Written By Ellie Jonas

Philodendron Root Rot: Identification and Treatment

Healthy roots of a philodendron is being shown after removing the root rot.

Philodendrons are low-maintenance plants that can be grown as both indoor and outdoor plants. Although it is quite easy to take care of a philodendron, some problems like root rot can be fatal for this plant.

Roots can be caused by different reasons which may also make the plant get infected by fungal diseases. Your plant will show different signs if it has been affected by root rot. If you identify the signs then, it can be easier for you to prevent diseases.

Rotting the roots not only causes severe damage to the plant’s health but also makes it look unattractive.

Here, I have shared detailed information about the causes of root rot and ways to treat them so that you can prevent it before it’s too late.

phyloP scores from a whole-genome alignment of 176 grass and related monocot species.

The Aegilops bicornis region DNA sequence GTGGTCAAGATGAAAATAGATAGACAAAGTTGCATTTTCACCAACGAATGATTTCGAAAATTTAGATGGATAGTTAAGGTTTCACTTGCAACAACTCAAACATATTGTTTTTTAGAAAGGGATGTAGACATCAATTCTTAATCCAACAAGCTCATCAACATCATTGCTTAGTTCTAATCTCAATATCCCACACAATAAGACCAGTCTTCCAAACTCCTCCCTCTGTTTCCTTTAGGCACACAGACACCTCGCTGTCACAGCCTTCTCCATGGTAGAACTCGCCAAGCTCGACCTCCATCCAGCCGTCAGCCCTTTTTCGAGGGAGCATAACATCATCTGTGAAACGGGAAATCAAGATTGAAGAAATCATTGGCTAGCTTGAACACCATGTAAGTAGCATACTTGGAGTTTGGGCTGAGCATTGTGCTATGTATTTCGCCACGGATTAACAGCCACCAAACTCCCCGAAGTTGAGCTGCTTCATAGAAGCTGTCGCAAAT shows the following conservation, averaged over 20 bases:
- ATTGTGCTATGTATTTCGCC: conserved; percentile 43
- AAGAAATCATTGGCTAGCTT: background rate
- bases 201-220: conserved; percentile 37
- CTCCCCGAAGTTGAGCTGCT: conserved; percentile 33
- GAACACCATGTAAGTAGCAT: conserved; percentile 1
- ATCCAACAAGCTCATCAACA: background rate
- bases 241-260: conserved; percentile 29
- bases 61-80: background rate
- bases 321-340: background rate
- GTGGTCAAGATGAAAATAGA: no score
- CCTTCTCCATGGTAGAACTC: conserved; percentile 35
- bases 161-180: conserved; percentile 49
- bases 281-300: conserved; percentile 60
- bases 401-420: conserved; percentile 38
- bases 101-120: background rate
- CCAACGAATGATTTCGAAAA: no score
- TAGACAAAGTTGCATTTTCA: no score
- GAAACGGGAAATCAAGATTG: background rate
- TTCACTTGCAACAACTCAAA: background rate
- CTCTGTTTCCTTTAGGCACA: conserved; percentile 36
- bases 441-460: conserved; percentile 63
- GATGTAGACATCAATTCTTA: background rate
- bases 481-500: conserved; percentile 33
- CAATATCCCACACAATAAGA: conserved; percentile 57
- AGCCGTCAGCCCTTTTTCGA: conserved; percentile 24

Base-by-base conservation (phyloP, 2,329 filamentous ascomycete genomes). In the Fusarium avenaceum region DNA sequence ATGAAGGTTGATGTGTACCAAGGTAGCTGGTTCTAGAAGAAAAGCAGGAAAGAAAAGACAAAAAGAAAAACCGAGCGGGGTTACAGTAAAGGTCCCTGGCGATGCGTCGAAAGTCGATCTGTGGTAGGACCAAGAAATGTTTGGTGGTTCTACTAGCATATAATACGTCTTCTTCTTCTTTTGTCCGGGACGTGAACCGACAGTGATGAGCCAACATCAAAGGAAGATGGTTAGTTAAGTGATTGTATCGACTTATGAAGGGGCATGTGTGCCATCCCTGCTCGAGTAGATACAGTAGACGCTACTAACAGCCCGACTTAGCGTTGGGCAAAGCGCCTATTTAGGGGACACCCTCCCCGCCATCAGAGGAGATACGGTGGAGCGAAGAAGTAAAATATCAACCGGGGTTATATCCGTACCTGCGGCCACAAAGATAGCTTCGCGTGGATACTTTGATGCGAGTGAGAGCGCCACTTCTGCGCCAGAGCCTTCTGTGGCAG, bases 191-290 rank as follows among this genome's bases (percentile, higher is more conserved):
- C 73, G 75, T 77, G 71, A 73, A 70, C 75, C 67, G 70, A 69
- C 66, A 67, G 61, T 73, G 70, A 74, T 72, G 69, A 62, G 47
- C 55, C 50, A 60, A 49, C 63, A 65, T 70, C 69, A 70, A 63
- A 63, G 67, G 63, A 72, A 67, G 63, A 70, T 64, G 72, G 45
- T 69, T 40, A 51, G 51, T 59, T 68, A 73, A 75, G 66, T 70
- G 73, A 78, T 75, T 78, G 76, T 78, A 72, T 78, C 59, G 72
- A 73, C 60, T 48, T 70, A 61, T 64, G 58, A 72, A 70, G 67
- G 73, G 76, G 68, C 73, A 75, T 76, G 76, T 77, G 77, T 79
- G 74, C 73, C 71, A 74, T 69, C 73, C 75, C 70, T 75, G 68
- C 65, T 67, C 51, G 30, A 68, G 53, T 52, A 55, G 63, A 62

What Are the Signs of Root Rot in a Philodendron?

As mentioned above your plant will show off some signs if its roots are rotten. Here are some of them you should be aware of.

a woman carefully inspecting the roots of a philodendron plant to check for root rot.

Brown Roots

If a philodendron has root rot its root will become brown and soft. As the roots are below the soil so, this sign can be difficult to identify.

Foul Smell From the Soil

A foul smell can be smelled out from the soil if the root is rotten. In this case, you need to pull out the roots slightly to check for the same. If you notice the roots are breaking easily then, be sure the plant has been affected by root rot.

Yellowing of Leaves

Whenever there is something wrong with the plant the first sign will always be changes in the color of leaves. Yellowing of leaves is the most common sign of root rot.

Droopy Leaves

Due to root rot your plant may not get enough nutrients. This can lead to droopy and wilting leaves.

Foul Odor From Roots

A healthy root may have an earthy smell or no smell at all. However, if there is a root rot foul smell can come out from the roots and soil.

Slow Growth Rate

Due to root rot, the plant becomes weak and does not get proper support from its roots. This may lead to a slow growth rate.